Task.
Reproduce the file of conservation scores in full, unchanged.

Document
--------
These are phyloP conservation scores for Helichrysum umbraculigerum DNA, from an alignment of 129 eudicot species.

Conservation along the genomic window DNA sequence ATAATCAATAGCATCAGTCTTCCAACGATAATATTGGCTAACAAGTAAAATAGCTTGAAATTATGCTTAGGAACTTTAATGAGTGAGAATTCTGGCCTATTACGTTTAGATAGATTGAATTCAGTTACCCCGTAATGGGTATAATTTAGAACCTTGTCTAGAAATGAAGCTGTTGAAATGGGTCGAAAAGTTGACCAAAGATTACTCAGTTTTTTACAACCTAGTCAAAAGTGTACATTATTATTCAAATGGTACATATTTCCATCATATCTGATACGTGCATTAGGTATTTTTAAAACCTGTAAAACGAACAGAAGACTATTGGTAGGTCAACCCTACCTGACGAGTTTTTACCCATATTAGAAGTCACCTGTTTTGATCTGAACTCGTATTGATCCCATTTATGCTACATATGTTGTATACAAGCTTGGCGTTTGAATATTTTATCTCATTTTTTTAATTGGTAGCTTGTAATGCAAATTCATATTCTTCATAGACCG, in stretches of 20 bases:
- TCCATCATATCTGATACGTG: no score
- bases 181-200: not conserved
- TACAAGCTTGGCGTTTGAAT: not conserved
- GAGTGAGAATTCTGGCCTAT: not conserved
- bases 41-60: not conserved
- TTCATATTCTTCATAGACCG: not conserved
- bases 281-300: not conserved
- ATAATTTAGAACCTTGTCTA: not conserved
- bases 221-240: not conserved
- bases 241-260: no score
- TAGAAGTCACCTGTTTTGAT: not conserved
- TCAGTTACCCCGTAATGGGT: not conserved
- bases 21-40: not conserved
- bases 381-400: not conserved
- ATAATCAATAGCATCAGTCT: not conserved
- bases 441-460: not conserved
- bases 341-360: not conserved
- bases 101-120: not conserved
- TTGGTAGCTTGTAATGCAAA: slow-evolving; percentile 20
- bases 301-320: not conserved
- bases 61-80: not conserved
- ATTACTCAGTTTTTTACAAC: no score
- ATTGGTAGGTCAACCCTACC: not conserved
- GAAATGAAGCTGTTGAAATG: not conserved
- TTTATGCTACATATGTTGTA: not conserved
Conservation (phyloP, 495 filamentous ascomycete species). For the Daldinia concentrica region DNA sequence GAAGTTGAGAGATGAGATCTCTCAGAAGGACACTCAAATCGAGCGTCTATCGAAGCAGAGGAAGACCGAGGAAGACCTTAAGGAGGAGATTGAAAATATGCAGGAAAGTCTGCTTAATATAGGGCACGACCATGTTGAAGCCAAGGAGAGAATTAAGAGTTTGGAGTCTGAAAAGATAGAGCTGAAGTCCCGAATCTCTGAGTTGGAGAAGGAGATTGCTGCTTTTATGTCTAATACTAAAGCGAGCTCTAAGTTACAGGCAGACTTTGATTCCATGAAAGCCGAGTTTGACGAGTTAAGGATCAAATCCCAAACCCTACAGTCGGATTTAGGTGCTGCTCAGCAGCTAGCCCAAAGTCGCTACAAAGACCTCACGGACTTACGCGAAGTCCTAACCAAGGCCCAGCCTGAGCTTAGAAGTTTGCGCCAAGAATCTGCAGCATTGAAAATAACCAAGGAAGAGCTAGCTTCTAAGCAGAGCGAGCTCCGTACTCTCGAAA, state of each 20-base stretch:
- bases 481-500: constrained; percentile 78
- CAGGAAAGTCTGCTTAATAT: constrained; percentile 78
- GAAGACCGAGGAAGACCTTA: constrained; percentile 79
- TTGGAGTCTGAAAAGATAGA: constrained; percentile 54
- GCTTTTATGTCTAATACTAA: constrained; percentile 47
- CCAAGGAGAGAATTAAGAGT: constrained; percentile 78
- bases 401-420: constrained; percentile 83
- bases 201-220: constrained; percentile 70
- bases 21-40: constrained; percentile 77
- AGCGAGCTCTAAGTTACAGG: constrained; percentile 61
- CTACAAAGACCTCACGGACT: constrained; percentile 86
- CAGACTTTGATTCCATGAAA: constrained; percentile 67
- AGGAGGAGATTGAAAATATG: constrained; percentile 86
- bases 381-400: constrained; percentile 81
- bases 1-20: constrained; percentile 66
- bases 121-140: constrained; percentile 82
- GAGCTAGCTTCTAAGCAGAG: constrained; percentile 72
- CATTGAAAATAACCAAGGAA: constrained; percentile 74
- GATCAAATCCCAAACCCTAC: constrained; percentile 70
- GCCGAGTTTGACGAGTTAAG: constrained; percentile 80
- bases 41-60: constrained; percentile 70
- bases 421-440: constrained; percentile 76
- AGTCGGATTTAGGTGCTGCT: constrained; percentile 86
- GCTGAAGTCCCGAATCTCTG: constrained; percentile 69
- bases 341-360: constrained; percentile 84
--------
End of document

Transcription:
These are phyloP conservation scores for Helichrysum umbraculigerum DNA, from an alignment of 129 eudicot species.

Conservation along the genomic window DNA sequence ATAATCAATAGCATCAGTCTTCCAACGATAATATTGGCTAACAAGTAAAATAGCTTGAAATTATGCTTAGGAACTTTAATGAGTGAGAATTCTGGCCTATTACGTTTAGATAGATTGAATTCAGTTACCCCGTAATGGGTATAATTTAGAACCTTGTCTAGAAATGAAGCTGTTGAAATGGGTCGAAAAGTTGACCAAAGATTACTCAGTTTTTTACAACCTAGTCAAAAGTGTACATTATTATTCAAATGGTACATATTTCCATCATATCTGATACGTGCATTAGGTATTTTTAAAACCTGTAAAACGAACAGAAGACTATTGGTAGGTCAACCCTACCTGACGAGTTTTTACCCATATTAGAAGTCACCTGTTTTGATCTGAACTCGTATTGATCCCATTTATGCTACATATGTTGTATACAAGCTTGGCGTTTGAATATTTTATCTCATTTTTTTAATTGGTAGCTTGTAATGCAAATTCATATTCTTCATAGACCG, in stretches of 20 bases:
- TCCATCATATCTGATACGTG: no score
- bases 181-200: not conserved
- TACAAGCTTGGCGTTTGAAT: not conserved
- GAGTGAGAATTCTGGCCTAT: not conserved
- bases 41-60: not conserved
- TTCATATTCTTCATAGACCG: not conserved
- bases 281-300: not conserved
- ATAATTTAGAACCTTGTCTA: not conserved
- bases 221-240: not conserved
- bases 241-260: no score
- TAGAAGTCACCTGTTTTGAT: not conserved
- TCAGTTACCCCGTAATGGGT: not conserved
- bases 21-40: not conserved
- bases 381-400: not conserved
- ATAATCAATAGCATCAGTCT: not conserved
- bases 441-460: not conserved
- bases 341-360: not conserved
- bases 101-120: not conserved
- TTGGTAGCTTGTAATGCAAA: slow-evolving; percentile 20
- bases 301-320: not conserved
- bases 61-80: not conserved
- ATTACTCAGTTTTTTACAAC: no score
- ATTGGTAGGTCAACCCTACC: not conserved
- GAAATGAAGCTGTTGAAATG: not conserved
- TTTATGCTACATATGTTGTA: not conserved
Conservation (phyloP, 495 filamentous ascomycete species). For the Daldinia concentrica region DNA sequence GAAGTTGAGAGATGAGATCTCTCAGAAGGACACTCAAATCGAGCGTCTATCGAAGCAGAGGAAGACCGAGGAAGACCTTAAGGAGGAGATTGAAAATATGCAGGAAAGTCTGCTTAATATAGGGCACGACCATGTTGAAGCCAAGGAGAGAATTAAGAGTTTGGAGTCTGAAAAGATAGAGCTGAAGTCCCGAATCTCTGAGTTGGAGAAGGAGATTGCTGCTTTTATGTCTAATACTAAAGCGAGCTCTAAGTTACAGGCAGACTTTGATTCCATGAAAGCCGAGTTTGACGAGTTAAGGATCAAATCCCAAACCCTACAGTCGGATTTAGGTGCTGCTCAGCAGCTAGCCCAAAGTCGCTACAAAGACCTCACGGACTTACGCGAAGTCCTAACCAAGGCCCAGCCTGAGCTTAGAAGTTTGCGCCAAGAATCTGCAGCATTGAAAATAACCAAGGAAGAGCTAGCTTCTAAGCAGAGCGAGCTCCGTACTCTCGAAA, state of each 20-base stretch:
- bases 481-500: constrained; percentile 78
- CAGGAAAGTCTGCTTAATAT: constrained; percentile 78
- GAAGACCGAGGAAGACCTTA: constrained; percentile 79
- TTGGAGTCTGAAAAGATAGA: constrained; percentile 54
- GCTTTTATGTCTAATACTAA: constrained; percentile 47
- CCAAGGAGAGAATTAAGAGT: constrained; percentile 78
- bases 401-420: constrained; percentile 83
- bases 201-220: constrained; percentile 70
- bases 21-40: constrained; percentile 77
- AGCGAGCTCTAAGTTACAGG: constrained; percentile 61
- CTACAAAGACCTCACGGACT: constrained; percentile 86
- CAGACTTTGATTCCATGAAA: constrained; percentile 67
- AGGAGGAGATTGAAAATATG: constrained; percentile 86
- bases 381-400: constrained; percentile 81
- bases 1-20: constrained; percentile 66
- bases 121-140: constrained; percentile 82
- GAGCTAGCTTCTAAGCAGAG: constrained; percentile 72
- CATTGAAAATAACCAAGGAA: constrained; percentile 74
- GATCAAATCCCAAACCCTAC: constrained; percentile 70
- GCCGAGTTTGACGAGTTAAG: constrained; percentile 80
- bases 41-60: constrained; percentile 70
- bases 421-440: constrained; percentile 76
- AGTCGGATTTAGGTGCTGCT: constrained; percentile 86
- GCTGAAGTCCCGAATCTCTG: constrained; percentile 69
- bases 341-360: constrained; percentile 84